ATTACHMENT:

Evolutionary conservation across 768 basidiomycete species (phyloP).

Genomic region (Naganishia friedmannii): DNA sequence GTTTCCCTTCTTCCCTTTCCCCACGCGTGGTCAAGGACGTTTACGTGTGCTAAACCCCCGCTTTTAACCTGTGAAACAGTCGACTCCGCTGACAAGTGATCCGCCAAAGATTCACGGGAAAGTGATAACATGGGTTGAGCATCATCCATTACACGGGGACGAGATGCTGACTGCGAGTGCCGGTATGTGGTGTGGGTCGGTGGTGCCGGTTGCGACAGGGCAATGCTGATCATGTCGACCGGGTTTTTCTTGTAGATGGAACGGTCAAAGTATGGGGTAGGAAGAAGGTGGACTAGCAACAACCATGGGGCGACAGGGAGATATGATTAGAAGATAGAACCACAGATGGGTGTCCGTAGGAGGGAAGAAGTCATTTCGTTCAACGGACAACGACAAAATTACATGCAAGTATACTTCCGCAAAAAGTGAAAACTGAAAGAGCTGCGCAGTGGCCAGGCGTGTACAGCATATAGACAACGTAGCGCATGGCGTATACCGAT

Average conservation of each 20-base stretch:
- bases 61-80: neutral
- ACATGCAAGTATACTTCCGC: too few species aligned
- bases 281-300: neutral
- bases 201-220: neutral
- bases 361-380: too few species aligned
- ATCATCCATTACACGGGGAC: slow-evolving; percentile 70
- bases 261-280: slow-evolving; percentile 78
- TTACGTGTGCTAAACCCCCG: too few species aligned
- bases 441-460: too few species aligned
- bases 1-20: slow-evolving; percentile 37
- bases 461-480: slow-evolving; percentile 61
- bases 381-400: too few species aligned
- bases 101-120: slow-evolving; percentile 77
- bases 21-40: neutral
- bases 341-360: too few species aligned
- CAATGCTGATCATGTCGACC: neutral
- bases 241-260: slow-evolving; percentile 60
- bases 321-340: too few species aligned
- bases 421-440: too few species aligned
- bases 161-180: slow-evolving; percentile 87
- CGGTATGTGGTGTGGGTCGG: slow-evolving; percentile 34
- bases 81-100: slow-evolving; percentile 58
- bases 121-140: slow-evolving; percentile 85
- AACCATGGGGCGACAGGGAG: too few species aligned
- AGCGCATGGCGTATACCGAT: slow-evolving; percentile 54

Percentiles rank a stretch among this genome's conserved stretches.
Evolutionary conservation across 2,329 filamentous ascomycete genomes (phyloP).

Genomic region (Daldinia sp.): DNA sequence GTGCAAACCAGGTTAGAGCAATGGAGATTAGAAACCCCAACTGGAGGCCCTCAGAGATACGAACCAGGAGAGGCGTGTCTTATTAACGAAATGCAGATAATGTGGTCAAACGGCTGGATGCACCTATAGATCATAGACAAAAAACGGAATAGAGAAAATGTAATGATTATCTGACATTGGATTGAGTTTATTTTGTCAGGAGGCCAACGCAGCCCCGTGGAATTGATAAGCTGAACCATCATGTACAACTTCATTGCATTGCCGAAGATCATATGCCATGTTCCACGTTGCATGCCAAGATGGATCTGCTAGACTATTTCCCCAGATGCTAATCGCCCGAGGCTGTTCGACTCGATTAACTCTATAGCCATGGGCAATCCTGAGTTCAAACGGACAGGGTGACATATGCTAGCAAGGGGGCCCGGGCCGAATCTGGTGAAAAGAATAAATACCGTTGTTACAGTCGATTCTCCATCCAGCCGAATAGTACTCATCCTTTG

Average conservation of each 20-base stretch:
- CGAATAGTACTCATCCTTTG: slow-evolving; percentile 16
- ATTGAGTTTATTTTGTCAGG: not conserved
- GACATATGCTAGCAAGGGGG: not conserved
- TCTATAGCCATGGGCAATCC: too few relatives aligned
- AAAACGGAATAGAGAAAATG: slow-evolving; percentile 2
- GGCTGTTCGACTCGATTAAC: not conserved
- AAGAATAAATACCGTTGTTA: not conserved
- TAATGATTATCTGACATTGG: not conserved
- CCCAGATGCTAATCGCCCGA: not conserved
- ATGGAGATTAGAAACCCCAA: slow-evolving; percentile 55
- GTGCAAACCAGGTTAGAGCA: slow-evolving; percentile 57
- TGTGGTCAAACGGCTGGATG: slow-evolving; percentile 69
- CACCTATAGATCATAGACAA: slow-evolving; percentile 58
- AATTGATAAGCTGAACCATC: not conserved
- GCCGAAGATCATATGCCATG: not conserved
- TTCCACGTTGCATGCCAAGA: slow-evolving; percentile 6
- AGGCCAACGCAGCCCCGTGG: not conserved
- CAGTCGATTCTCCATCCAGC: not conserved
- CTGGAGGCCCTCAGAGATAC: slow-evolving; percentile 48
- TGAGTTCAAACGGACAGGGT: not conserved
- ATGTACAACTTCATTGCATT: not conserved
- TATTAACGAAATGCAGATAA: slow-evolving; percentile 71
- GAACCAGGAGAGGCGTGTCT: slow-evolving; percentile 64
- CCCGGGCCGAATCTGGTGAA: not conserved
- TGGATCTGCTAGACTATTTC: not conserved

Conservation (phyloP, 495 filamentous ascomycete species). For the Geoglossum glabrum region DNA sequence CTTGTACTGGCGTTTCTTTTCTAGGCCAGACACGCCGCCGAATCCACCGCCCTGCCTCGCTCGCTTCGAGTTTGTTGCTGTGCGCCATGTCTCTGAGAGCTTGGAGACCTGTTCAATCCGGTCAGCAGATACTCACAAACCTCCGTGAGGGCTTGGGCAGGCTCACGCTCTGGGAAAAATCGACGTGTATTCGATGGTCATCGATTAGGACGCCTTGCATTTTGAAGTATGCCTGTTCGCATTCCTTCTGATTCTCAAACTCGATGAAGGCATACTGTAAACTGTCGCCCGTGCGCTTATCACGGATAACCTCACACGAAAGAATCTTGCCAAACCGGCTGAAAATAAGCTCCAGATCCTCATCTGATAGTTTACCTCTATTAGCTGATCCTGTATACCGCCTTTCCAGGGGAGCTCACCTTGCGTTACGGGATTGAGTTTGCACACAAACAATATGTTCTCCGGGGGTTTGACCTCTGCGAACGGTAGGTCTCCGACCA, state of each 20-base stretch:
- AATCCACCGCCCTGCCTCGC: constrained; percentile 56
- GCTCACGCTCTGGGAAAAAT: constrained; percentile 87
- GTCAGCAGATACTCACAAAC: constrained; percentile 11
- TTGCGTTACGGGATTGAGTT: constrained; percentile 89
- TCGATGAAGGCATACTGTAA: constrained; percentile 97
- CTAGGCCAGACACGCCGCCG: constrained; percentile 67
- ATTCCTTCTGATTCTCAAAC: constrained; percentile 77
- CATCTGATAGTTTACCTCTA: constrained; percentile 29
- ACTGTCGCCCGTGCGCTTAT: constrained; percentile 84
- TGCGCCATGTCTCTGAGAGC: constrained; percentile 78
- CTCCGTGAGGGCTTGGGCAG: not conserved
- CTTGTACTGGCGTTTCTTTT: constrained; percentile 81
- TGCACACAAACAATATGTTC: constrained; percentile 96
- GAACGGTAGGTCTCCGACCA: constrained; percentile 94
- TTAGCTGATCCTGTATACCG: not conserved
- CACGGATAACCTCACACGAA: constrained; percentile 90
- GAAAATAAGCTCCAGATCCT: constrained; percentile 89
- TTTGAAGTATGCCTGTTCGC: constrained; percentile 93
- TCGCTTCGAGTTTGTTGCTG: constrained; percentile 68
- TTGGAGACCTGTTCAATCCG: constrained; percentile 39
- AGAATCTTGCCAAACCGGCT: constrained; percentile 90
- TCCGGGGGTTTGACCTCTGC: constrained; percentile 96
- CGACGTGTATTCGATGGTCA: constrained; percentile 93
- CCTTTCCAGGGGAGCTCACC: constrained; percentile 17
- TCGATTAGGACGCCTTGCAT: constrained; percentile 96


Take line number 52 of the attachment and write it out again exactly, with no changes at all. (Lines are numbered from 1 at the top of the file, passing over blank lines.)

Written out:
- TGAGTTCAAACGGACAGGGT: not conserved